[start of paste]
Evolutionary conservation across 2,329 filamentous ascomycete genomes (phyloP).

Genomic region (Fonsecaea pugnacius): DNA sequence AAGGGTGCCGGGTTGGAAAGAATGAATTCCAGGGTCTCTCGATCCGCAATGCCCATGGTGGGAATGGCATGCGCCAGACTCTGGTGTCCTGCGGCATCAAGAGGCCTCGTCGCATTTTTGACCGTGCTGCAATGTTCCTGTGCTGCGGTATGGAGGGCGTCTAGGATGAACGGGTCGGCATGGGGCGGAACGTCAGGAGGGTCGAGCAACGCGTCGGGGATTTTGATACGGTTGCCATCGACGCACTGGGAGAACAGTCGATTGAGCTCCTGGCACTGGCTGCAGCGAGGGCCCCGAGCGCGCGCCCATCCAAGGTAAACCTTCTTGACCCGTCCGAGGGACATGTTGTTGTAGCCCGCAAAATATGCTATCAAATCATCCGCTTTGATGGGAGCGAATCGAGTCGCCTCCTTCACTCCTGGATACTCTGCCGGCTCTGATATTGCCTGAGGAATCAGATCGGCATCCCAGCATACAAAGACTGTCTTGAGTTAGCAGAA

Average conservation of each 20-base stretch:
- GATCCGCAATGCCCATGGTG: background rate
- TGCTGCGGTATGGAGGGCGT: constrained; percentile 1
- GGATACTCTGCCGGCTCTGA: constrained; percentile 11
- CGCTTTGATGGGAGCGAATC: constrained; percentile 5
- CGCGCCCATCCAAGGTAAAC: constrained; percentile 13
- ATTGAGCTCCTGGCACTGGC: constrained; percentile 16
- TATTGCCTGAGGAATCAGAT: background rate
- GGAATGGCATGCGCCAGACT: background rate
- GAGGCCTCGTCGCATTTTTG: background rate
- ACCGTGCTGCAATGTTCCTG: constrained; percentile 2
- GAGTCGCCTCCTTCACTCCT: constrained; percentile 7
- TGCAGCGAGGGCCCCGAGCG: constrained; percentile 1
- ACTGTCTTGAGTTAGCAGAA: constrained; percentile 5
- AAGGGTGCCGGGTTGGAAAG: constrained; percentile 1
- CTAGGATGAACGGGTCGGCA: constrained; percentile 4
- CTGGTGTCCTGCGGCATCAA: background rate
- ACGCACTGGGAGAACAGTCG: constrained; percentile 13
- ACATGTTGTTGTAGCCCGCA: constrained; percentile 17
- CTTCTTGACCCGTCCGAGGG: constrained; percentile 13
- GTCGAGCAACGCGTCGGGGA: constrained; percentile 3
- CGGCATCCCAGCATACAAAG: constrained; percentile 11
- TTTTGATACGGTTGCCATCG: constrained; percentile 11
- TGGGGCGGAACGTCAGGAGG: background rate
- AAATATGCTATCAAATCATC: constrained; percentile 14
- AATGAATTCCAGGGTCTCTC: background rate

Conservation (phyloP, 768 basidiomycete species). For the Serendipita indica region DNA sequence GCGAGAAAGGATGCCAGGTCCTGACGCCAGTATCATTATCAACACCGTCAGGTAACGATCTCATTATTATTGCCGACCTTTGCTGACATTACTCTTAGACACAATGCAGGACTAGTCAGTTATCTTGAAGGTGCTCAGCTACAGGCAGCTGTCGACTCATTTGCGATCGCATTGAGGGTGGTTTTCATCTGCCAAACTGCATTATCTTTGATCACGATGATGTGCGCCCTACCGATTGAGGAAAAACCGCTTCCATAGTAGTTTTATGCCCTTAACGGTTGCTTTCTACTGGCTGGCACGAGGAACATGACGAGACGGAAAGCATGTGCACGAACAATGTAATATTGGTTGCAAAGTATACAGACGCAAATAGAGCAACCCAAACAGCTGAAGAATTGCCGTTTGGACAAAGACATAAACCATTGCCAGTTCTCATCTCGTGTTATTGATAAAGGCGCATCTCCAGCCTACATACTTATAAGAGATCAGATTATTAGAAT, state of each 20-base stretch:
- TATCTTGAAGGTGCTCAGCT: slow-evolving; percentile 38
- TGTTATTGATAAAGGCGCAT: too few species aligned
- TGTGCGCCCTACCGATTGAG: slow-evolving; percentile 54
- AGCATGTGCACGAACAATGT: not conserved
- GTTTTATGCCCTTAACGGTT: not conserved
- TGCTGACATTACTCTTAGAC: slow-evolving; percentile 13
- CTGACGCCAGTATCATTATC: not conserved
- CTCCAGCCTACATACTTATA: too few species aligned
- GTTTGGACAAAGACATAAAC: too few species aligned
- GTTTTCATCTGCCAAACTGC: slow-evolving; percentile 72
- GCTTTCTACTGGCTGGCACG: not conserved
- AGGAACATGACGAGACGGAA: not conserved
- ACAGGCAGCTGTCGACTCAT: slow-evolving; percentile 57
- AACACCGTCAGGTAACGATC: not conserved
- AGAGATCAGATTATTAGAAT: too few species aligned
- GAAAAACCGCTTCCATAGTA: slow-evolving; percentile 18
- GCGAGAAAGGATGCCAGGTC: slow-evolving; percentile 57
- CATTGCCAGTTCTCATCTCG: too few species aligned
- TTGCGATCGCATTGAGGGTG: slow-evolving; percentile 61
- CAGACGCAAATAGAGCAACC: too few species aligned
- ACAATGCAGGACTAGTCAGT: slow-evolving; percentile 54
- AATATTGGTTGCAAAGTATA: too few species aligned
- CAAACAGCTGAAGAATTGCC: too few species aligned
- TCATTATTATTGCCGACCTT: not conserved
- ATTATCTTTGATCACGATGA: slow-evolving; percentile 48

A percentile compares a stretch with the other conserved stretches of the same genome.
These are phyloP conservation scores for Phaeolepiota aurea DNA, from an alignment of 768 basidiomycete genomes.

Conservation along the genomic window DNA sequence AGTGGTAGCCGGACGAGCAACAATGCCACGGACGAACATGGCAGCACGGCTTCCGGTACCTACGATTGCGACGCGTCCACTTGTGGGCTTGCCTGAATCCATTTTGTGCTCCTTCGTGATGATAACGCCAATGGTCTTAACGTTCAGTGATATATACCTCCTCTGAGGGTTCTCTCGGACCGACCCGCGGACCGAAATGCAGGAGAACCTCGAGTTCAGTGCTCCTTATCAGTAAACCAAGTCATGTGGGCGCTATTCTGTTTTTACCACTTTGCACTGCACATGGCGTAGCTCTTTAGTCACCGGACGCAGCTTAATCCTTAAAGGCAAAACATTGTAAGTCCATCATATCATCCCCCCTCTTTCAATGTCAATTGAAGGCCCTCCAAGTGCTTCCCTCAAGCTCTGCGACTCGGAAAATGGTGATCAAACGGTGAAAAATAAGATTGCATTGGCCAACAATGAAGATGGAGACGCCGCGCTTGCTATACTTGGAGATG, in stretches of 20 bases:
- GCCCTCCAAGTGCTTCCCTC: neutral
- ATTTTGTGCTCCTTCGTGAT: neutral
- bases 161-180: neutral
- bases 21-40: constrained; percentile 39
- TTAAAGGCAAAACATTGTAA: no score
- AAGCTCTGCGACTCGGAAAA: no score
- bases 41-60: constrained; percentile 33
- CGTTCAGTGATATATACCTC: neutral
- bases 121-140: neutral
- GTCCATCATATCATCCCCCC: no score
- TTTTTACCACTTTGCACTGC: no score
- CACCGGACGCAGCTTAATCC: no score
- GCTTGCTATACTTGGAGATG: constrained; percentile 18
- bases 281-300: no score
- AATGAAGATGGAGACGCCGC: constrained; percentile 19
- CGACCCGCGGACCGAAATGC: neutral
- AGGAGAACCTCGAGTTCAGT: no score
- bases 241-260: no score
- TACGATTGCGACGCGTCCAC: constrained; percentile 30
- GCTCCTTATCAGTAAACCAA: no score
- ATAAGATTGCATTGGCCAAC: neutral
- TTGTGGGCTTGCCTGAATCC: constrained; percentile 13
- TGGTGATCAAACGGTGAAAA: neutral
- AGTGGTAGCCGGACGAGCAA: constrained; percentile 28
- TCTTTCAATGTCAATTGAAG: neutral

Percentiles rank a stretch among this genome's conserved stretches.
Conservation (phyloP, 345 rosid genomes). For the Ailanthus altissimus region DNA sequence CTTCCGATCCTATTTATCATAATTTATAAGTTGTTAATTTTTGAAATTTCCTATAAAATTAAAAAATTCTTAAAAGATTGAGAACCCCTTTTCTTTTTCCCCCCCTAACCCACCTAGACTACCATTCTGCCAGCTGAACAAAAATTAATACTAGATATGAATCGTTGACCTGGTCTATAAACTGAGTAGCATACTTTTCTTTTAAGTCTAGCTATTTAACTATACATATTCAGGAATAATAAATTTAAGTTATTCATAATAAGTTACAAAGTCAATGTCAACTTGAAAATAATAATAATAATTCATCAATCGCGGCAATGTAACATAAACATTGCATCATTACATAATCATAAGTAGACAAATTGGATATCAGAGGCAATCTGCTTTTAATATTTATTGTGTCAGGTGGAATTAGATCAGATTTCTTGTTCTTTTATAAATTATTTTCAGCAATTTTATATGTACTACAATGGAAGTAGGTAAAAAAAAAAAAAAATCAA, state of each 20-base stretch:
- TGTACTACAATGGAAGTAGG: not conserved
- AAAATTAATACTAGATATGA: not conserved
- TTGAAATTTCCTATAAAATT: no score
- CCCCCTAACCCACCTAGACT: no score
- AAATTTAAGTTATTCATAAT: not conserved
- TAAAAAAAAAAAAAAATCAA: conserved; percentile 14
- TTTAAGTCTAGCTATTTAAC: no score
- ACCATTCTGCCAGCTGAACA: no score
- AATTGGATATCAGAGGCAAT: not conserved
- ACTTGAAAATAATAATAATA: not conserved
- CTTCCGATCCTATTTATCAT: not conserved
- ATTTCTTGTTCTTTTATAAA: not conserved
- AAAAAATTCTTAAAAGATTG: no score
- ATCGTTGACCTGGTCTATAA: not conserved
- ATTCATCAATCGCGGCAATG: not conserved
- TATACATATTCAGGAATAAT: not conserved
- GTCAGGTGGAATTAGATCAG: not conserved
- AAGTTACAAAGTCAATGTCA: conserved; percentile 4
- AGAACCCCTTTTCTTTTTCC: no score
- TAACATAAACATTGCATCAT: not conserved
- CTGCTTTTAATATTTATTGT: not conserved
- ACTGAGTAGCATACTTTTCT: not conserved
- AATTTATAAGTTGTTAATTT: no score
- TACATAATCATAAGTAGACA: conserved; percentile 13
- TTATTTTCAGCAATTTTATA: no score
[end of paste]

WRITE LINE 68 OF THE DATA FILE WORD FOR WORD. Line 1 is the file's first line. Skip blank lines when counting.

- TTTTTACCACTTTGCACTGC: no score